How Obesity Can Affect Your Heart?

Overview

If you are above the ideal body weight and worried about the health, you are not alone. In the year 2010, there were more than 78 million adults in the US adult population is either obese or overweight. Obesity is related to various health problems such as several forms of heart diseases, arthritis, cancer, lung diseases and gallbladder disease. People with obesity tend to have worse quality of life and diet at younger ages than compared to those having an ideal body weight.

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What Is My Ideal Body Weight?

The ideal body weight is calculated based on your height. Your physician will use the BMI to see whether you are obese or overweight. You can calculate your BMI using simple formula: BMI= weight (in kgs) / height2 ( in meters).

An ideal BMI is between 18.5 to 25 while a BMI of 25 to 29.9 will put you in overweight category and 30 or more BMI will put you in the obese category. Among people with obesity, there are subclasses with a BMI of 35 or more being classified as severe obesity and BMI of 40 or greater as extreme obesity. This is significant since not all obesity carries the same health implications. As per studies, the more obese you are the greater your risk for poor health and the longer you remain obese, the greater chance of developing the obesity-related health problems.

How Does Obesity Affect My Heart Health?

Obesity can lead to many disease and also affect the heart health. People with obesity tend to have higher levels of bad cholesterol, higher blood pressure and lower levels of good cholesterol. All these factors are known risk for the heart diseases such as heart attacks and stroke.

Even if you do not have these risk factors, your heart may still suffer. People with severe obesity are four times at more risk to develop heart failure than those with ideal body weight. There is a link between obesity and heart health even after accounting the risk factors which means if you are obese, you are at higher risk for heart failure even if you do not have high blood pressure, diabetes or high cholesterol.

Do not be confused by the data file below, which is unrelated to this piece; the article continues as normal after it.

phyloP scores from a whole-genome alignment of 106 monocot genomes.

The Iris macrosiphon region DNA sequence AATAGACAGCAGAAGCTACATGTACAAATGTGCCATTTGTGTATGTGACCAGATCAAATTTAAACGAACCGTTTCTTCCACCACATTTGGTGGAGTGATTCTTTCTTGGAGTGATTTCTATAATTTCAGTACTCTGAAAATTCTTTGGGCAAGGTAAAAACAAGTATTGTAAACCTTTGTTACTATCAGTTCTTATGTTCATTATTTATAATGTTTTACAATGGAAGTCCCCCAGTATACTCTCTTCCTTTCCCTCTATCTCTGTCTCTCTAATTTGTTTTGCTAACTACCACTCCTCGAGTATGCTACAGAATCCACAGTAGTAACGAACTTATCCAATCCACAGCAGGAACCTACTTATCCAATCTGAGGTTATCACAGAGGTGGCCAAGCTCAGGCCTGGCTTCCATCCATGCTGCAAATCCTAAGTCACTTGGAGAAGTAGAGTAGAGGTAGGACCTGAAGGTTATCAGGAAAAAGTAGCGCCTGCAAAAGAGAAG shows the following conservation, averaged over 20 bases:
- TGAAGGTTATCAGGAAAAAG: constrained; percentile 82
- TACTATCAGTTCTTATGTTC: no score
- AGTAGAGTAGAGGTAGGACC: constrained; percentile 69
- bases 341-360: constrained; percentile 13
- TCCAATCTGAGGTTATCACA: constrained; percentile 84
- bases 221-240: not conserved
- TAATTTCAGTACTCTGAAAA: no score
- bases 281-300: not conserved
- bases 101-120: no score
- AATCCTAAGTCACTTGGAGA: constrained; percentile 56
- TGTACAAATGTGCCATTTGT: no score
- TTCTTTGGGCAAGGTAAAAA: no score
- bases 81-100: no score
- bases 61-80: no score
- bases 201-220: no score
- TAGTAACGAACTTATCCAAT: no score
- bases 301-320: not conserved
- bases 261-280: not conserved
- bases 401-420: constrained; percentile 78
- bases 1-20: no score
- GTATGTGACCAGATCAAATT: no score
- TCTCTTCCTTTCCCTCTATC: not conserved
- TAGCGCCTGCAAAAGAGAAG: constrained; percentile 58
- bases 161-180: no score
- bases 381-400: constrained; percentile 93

Wait! Heart Failure?

The heart failure is a growing health problem in the US and worldwide with people suffering from shortness of breath and unable to perform their daily activities. They tend to accumulate excessive fluid in their bodies leading the swelling around the ankles.

Heart failure is a serious condition which impairs the quality of life as well as threatens it. Around 50% of people diagnosed with heart failure will die within the next five years. Obesity leads to heart failure in many ways. More body fat leads to higher blood volume that turns your heart to work harder to pump all the extra liquid. Over the years, this will cause harmful changes in the structure and function of the heart eventually leading to heart failure.

Fat tissue in the abdomen produces a number of toxic, inflammatory substances such as cytokines and adipokine which damages the heart muscle. Even obese people without any obvious signs of heart disease may have chronic damage to their heart muscle.

OK, This Is Bad. But What Can I Do? Losing Weight Is So Hard!

Losing weight is so hard, but here are few encouraging facts to do it:

  • Any weight loss is beneficial
  • Be active
  • There are a variety of weight loss resources that are available to you from the nutritional counseling to the group interventions

Obesity is very common in your society and you are not alone. It can lead to many health problems that can impair the quality of life and make you more likely to die at a younger age. It increases the risks of heart failure. Any sustained weight loss is helpful and you can ask your doctor about the various resources available to help.

Source:

http://www.mytowncolorado.com/profiles/blogs/overweight-obesity-and-weight-loss-facts-to-know

http://www.livewelltoday.info/the-best-obesity-treatment/

http://laparoscopictreatment.blogspot.in/2016/10/weight-loss-advice-hurts-more-than-obesity.html

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